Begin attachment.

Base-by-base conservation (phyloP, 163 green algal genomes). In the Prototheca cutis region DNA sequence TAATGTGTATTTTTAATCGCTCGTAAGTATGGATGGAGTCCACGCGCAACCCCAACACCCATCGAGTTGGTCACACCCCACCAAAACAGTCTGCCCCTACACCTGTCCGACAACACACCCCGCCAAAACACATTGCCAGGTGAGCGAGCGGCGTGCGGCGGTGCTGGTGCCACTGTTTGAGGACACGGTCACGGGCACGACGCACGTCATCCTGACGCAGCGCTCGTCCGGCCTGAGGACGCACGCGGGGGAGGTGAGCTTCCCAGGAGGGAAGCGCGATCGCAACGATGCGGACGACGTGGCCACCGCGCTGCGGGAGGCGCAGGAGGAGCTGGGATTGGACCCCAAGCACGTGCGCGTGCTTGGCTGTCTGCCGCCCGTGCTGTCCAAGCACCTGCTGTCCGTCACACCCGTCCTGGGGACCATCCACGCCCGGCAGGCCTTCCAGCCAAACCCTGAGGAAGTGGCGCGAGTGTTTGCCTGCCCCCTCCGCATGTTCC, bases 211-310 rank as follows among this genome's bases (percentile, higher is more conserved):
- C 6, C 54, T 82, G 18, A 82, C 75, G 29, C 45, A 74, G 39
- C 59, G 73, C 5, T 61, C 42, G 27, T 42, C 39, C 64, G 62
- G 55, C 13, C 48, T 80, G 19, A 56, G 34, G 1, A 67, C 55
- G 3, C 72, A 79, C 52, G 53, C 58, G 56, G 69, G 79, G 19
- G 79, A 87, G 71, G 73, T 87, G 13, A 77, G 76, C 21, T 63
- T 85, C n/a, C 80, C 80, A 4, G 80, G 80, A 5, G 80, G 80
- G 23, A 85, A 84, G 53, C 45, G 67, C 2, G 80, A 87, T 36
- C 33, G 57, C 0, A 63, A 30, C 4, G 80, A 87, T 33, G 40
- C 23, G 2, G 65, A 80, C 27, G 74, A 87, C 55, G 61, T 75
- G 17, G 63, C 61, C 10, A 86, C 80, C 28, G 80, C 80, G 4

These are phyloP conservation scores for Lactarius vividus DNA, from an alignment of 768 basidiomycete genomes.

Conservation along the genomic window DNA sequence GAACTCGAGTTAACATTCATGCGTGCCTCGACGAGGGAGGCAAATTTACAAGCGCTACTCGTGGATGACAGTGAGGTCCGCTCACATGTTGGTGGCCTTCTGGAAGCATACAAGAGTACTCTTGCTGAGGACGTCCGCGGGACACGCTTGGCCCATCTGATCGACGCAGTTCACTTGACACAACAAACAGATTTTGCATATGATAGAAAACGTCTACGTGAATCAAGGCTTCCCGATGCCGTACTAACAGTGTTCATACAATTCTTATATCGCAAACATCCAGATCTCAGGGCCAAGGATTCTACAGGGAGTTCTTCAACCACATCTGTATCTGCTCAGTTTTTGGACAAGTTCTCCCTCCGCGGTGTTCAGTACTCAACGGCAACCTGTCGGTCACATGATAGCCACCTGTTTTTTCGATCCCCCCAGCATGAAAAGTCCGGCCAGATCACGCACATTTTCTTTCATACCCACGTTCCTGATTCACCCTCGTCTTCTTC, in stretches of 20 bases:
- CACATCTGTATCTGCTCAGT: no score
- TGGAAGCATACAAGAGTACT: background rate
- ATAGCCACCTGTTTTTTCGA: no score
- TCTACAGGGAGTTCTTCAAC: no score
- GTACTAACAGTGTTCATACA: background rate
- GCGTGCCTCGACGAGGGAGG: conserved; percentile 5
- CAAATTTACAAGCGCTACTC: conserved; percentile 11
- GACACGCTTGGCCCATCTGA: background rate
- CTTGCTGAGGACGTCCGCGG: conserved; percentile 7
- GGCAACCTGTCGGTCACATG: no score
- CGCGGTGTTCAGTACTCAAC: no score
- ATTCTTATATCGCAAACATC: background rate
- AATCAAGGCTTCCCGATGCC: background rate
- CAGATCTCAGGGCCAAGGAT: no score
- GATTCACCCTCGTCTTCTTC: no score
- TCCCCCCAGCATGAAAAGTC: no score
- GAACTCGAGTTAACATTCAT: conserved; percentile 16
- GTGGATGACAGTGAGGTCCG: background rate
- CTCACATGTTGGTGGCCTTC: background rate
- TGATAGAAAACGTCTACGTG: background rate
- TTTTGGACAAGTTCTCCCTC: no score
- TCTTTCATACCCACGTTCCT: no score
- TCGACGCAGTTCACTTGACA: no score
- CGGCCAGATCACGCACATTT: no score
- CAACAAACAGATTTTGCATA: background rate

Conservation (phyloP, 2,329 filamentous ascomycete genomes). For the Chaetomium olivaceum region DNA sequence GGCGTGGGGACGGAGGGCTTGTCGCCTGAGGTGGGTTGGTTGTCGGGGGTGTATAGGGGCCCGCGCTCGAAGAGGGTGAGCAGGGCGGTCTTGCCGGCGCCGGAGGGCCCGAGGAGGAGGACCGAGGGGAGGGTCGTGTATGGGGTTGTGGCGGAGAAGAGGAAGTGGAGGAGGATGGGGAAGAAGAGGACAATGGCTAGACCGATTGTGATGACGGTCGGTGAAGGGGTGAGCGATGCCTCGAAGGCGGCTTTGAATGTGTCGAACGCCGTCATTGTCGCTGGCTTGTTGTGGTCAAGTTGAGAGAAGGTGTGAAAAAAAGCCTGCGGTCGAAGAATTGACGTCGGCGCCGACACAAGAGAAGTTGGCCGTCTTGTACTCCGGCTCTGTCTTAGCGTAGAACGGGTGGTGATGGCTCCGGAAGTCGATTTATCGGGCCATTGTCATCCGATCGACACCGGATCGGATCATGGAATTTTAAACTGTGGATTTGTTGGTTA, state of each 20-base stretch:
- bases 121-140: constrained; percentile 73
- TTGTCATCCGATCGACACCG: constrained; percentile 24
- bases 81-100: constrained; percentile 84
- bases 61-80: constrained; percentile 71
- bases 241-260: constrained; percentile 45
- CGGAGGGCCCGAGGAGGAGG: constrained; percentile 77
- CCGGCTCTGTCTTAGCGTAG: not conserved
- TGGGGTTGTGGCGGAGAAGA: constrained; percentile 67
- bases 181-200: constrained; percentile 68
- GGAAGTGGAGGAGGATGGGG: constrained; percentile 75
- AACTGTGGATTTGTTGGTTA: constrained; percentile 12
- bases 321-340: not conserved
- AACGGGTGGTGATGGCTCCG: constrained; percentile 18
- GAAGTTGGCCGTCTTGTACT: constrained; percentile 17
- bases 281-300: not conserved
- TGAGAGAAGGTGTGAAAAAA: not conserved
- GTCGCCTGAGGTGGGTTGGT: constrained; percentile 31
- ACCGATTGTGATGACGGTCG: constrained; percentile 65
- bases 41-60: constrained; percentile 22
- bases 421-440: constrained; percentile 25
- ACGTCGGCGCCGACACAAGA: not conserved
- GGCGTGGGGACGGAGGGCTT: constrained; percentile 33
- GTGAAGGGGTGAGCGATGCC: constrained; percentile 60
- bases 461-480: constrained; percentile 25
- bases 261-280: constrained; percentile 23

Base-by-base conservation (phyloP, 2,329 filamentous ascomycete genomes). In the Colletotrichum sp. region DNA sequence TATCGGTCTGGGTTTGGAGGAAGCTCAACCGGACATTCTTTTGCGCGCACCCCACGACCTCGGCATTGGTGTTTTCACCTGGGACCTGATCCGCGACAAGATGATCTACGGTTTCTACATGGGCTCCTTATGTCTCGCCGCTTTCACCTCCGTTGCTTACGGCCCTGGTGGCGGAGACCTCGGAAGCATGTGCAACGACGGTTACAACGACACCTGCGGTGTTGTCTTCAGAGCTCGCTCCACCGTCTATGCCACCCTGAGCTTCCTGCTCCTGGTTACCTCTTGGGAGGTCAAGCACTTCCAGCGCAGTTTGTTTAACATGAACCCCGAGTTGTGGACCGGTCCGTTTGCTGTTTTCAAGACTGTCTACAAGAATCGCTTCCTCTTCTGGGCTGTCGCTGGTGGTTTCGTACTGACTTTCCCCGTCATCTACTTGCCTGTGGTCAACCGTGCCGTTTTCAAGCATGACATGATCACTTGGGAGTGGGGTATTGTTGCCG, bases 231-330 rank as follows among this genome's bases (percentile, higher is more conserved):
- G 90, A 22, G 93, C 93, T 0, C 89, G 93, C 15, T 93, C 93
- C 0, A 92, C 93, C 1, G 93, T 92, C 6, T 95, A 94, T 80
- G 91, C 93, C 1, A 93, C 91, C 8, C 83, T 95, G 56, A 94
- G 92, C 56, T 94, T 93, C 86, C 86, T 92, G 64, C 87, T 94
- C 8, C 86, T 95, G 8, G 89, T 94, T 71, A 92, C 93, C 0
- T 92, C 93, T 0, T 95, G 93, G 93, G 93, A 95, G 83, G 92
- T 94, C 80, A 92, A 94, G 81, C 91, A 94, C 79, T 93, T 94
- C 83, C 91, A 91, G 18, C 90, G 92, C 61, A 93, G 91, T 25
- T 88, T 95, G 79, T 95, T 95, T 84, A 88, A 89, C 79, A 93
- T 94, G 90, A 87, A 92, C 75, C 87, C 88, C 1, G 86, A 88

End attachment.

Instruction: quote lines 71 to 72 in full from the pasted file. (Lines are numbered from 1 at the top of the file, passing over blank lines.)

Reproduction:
- T 92, C 93, T 0, T 95, G 93, G 93, G 93, A 95, G 83, G 92
- T 94, C 80, A 92, A 94, G 81, C 91, A 94, C 79, T 93, T 94